The turnover in fossil species is especially abrupt at certain points in the geologic column. The dinosaurs provide a familiar example, in which the uppermost Cretaceous sediments contain numerous types of fossil dinosaurs, while the overlying Paleogene sediments contain none.  The explanation for this abrupt change at what is commonly known as the “KT Boundary ” is that dinosaurs somehow became extinct globally at the time when the last Cretaceous sediments were deposited. The cause of the extinction is widely held to be a catastrophic extraterrestrial impact in the Yucatan Peninsula of Mexico, perhaps aided by an enormous outflow of lava in India (the Deccan Traps). However, there are some problems with the scenario, and it is currently debated vigorously. Another example is the extinction of mammoths, mastodons and other large terrestrial mammals. Scientists disagree on whether they went extinct because of the Ice Age, because of extensive killing by humans, or by both. Several other large mass extinctions have been identified, each of which is thought to be associated with some catastrophic global process, although the nature of the postulated processes has not been determined. Mass extinctions, presumably associated with global disaster, are an important but poorly understood feature of the fossil record.
9. What does the fossil record tell us about earth history?
The fossil record provides good evidence for both intelligent design and catastrophe in earth history. Intelligent design is seen in the complexity and specialization present in the fossil organisms throughout the fossil record. The only known sufficient cause for such features is the activity of an intelligent designer. Catastrophe is seen throughout the fossil record in the form of “mass extinctions” and geological features such as impact craters, flood basalts, tsunamis, storm deposits, etc. While the time over which these processes occurred may be controversial, no one need miss the clear evidence of design and catastrophe in the fossil record.
10. What unsolved questions about fossils are of the greatest interest?
How did the fossils become arranged in the particular sequence in which we find them? What do the fossils tell us about the biblical Flood? Why do some organisms living today appear to go extinct in the fossil record? What geologic layers might have been deposited at the start and end of the Genesis flood? Why do some organisms, such as the brachiopod Lingula, appear throughout the fossil record while others appear or disappear?
 Nebelsick, JH and A Kroh. The stormy path from life to death assemblages: The formation and preservation of mass accumulations of fossil sand dollars. Palaios 17(2002):378-393; Brett, CE, GC Baird, and SE Speyer. Fossil Lagerstatten: stratigraphic record of paleontological and taphonomic events, in Brett, CE and GC Baird (eds) Paleontological Events: Stratigraphic, Ecological, and Evolutionary Implications. (New York, NY: Columbia University Press, 1997), 3-40; Pemberton, SG and JA MacEachern. The ichnological signature of storm deposits: the use of trace fossils in event stratigraphy, in Brett, CE and GC Baird (eds), Paleontological Events: Stratigraphic, Ecological, and Evolutionary Implications, (New York, NY: Columbia University Press, 1997), 73-109; See also Einsele, G, Ricken, W and Seilacher, A (eds), Cycles and Events in Stratigraphy, (New York, NY: Springer-Verlag, 1991).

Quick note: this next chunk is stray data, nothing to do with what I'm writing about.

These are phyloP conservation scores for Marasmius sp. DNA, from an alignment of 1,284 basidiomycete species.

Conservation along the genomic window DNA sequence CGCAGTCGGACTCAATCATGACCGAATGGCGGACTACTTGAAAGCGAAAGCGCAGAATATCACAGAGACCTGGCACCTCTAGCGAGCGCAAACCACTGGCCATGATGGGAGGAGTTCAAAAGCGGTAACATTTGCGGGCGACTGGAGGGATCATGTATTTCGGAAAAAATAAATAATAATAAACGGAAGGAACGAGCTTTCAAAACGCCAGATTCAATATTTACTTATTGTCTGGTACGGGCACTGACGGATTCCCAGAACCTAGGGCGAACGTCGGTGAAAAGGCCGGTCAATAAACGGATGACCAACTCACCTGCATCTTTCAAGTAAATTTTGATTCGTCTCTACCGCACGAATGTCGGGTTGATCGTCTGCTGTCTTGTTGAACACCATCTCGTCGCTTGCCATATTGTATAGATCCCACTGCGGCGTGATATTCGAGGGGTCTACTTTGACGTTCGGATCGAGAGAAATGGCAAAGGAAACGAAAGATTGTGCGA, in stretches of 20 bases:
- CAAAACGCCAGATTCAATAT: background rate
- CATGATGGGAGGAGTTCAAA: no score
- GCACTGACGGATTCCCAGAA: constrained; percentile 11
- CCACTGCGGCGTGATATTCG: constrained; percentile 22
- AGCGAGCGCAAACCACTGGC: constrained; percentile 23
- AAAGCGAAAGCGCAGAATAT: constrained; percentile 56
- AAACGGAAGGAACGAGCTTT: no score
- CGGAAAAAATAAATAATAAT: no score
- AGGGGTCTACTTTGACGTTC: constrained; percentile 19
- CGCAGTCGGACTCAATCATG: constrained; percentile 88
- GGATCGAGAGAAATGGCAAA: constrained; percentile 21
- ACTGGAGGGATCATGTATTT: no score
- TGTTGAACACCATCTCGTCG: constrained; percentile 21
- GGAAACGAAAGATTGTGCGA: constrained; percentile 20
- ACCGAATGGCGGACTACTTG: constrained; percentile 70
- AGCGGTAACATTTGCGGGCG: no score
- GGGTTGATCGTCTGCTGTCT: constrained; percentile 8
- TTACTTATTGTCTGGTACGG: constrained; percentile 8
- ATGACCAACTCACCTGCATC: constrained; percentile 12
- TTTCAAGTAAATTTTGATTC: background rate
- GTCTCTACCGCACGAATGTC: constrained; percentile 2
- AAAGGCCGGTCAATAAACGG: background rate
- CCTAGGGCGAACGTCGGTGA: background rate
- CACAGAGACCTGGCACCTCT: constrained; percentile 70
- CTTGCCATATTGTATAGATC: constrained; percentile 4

Conway Morris, S. Crucible of Creation. (Oxford and New York: Oxford University Press, 1998).
 Eberth, DA, DB Brinkman, V Barkas. A centrosaurine mega-bonebed from the upper Cretaceous of southern Alberta: Implications for behavior and death events in New Perspectives on Horned Dinosaurs: The Ceratopsian Symposium at the Royal Tyrrell Museum, September 2007 (2010),(Bloomington, IN, Indiana University Press, 2010), 495-508.
 Maisey, JG. Santana Fossils: An Illustrated Atlas. (Neptune City, NJ: TFH Publications, 1991).
 Elder, RL and GR Smith. Fish taphonomy and environmental inference in paleolimnology. Palaeogeography, Palaeoclimatology, Palaeoecology 62(1988):577-592.
 Briggs, DEG and AJ Kear. Decay and mineralization of shrimps. Palaios 9(1994):431-456; Hof, CHJ and DEG Briggs, Decay and mineralization of mantis shrimps (Stomatopoda: Crustacea) – a key to their fossil record. Palaios 12(1997):420-438.
 Flessa, KW. Time-averaging and temporal resolution in Recent marine shelly faunas, in SM Kidwell and AK Behrensmeyer (eds) Taphonomic Approaches to Time Resolution in Fossil Assemblages. Short Courses in Paleontology Number 6. (The Paleontological Society, 1993), 9-33.
 Clark, HW. The New Diluvialism. (Angwin, CA: Science Publications, 1946).
 One exception is: Tosk, T. Foraminifers in the fossil record: implications for an ecological zonation model. Origins 15(1, 1988):8-18.
 Evensen, CG. The Shinarump member of the Chinle Formation, in Guidebook of the Black Mesa Basin, Northeastern Arizona, RY Anderson and JW Harshbarger, eds. New Mexico Geological Society, Ninth Field Conference, October 16-18, 1958, p 95-97.
 Ager, DV. The Nature of the Stratigraphical Record, 3rd edition. (New York, NY: John Wiley, 1993). See especially chapter 1, The persistence of facies.
 There are claims of a few Paleogene dinosaurs, but these are controversial, and a few exceptions would not affect the argument. See Sloan, RE et al. Gradual dinosaur extinction and simultaneous ungulate radiation in the Hell Creek Formation. Science 232(1986):629-633.
 Now commonly called the “K-Pg” boundary.